Donna Weimer has been a foster parent to 18 handicapped children over the years, and there was one 3-year-old she was determined to adopt.
Forget it, the doctors told her. Beverly wouldn’t reach age 5. Brain-damaged by injuries before her fifth day of life, she was best left to institutional care for the short time she’d been allotted.
“They said, ‘Don’t get attached, she’s not going to make it.’ They said she would never walk or talk or ever call me Mommy,” Weimer says 39 years later.
Her daughter endures multiple health problems. She has the mental capacity of a 10- or 11-year-old and needs a heroic amount of care. But she also is witty, vivacious, kind, courageous, a movie buff, a wizard at jigsaw puzzles, and by her mother’s description, “the star of the family,” which includes eight grown siblings.
“She’s been a blessing,” Weimer says. “We thank God for her every day.”
As it happens, “blessing” is the same word she uses for the volunteers who stopped by in late summer to build a multilevel ramp at the rear of the Weimers’ Southside house, ending a daily ordeal of coming and going.
They represented Servants At Work, an ecumenical religious ministry whose members build wheelchair ramps as a gift of freedom for aged and disabled persons.
Cerebral palsy inflicted in infancy has left Beverly with balance difficulties and impaired vision, and now she has a broken knee from a recent fall as well.
The front and back stoops of the home were not hospitable to her wheelchair, and her parents – Donna, 68, and Chuck, 77 – have disabilities of their own that doctors say will have them in need of wheelchairs down the road. Living on modest pensions but caught in the no-man’s-land just above eligibility for Medicaid, they have been “eaten up,” as Donna puts it, by medical bills from Beverly’s cerebral palsy, diabetes, heart problems, seizures and injuries.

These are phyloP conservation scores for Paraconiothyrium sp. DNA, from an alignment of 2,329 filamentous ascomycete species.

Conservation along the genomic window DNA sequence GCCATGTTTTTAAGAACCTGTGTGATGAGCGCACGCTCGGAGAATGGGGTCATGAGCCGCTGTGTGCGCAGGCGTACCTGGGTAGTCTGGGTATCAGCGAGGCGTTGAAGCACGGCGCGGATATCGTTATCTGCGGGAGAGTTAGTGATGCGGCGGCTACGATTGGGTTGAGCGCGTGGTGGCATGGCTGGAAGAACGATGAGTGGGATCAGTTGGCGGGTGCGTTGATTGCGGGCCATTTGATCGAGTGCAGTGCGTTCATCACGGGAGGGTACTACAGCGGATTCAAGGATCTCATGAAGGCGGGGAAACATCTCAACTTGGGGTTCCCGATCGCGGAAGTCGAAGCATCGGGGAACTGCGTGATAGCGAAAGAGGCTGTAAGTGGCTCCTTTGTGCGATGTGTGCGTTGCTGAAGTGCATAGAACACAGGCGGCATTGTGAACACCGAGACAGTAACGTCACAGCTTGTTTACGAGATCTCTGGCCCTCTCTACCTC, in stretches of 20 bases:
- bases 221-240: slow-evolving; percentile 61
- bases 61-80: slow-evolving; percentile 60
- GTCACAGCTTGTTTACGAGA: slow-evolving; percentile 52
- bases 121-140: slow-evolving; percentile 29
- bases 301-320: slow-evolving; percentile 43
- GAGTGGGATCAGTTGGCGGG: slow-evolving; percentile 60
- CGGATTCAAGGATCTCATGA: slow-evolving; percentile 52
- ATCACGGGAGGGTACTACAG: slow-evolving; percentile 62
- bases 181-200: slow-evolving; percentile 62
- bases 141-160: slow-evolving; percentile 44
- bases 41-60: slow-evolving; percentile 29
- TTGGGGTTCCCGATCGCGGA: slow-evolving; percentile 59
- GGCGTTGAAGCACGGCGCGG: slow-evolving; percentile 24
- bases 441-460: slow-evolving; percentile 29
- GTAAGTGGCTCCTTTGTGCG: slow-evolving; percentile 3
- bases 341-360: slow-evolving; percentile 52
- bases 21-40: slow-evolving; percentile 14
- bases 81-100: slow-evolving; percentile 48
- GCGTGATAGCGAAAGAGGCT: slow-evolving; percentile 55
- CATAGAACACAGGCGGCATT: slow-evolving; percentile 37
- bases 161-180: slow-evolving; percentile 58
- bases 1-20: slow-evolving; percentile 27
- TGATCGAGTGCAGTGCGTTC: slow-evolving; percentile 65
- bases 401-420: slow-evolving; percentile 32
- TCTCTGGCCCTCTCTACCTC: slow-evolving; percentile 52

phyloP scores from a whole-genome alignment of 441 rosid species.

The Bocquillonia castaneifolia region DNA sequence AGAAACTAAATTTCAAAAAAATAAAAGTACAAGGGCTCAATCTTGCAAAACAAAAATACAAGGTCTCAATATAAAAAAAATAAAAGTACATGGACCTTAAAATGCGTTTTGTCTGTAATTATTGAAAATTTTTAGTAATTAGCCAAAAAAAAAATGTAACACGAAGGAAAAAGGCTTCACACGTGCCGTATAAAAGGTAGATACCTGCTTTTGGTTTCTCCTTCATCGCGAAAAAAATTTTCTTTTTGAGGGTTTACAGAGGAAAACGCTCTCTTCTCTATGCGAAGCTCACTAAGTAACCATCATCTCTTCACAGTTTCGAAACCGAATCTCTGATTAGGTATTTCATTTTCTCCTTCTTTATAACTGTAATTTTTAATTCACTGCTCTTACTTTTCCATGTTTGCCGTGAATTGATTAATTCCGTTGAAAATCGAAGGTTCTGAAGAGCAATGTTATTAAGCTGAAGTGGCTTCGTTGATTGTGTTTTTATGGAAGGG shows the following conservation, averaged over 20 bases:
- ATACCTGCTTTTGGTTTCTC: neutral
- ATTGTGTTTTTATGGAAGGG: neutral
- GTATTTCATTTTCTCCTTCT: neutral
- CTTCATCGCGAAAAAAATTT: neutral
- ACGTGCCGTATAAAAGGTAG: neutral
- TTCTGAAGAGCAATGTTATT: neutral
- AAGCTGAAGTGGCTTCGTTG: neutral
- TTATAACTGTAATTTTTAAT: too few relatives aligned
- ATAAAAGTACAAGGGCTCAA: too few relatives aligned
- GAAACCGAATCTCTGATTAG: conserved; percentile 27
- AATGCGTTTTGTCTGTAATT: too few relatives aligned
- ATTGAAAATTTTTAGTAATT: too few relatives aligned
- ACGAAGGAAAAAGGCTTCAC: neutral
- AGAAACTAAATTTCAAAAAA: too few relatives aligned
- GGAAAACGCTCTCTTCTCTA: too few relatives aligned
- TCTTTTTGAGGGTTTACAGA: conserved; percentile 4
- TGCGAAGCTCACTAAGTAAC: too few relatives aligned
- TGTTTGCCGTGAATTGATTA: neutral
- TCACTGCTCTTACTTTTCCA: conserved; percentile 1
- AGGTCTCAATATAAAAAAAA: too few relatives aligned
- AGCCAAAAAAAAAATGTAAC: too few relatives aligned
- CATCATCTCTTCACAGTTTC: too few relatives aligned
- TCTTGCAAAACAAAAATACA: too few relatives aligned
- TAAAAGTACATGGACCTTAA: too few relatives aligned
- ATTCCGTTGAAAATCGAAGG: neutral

Nevertheless, the Weimers hesitated when a relative mentioned SAWs. They thought others might be more deserving. The organization found the family most deserving when Donna finally made the contact, and the result was a handsome two-directional ramp of about 20 feet in length.
“They did a great job,” Mr. Weimer said as his wife eased Beverly down the structure a few days after the Labor Day weekend installation.
“And they were so sweet,” Mrs. Weimer exclaimed. “We’d just been praying for this.”
For Beverly, the breakthrough came not a moment too soon: “I didn’t want to do those steps any more.”
To Jim Burleson, project manager for the crew that built the ramp, the appreciation is mutual. And the work is, well, fun.
“I always equate it to going out with the guys on a Saturday morning to play golf, except instead of playing golf you’re doing some good,” he says. “The payday is when that patient takes the first ride down the ramp, the joy on their face – and the caregiver, too, who’s been muscling that chair up and down steps all that time.”
A registered nurse in the Community Hospital system in his day job, Burleson has been with SAWs 10 years and works on 20 to 25 jobs a year. SAWs is on track to install between 90 and 100 this year in the metro Indianapolis area, according to Jim Hamilton, project coordinator for the area. While funding and volunteers are drawn far and wide, the charter supporters are St. Luke’s United Methodist and Second Presbyterian churches.
They’ll never meet a more grateful recipient than the Weimers, who’ve spent their lives being thankful for the opportunity to love and serve young people in need.
“I’m selfish,” Mrs. Weimer says of her focus on foster-parenting the disabled. “I wanted the ones who could give me the most.”
She does not mean money. There was very little of that from the government. “I always dressed them as well as my own kids. I wanted them to be equal to everyone. I wanted them to feel good about themselves.”
As for Bev, Mrs. Weimer says, “God knew we were going to be a mess, so he sent her to keep us in line. And she has done that. She’s a miracle.”
A pretty fine “mess” her family is, if you ask the men who came to help.
“She is more of a giver,” Burleson says of Mrs. Weimer. “So it’s good that she can be on the other side of the fence.”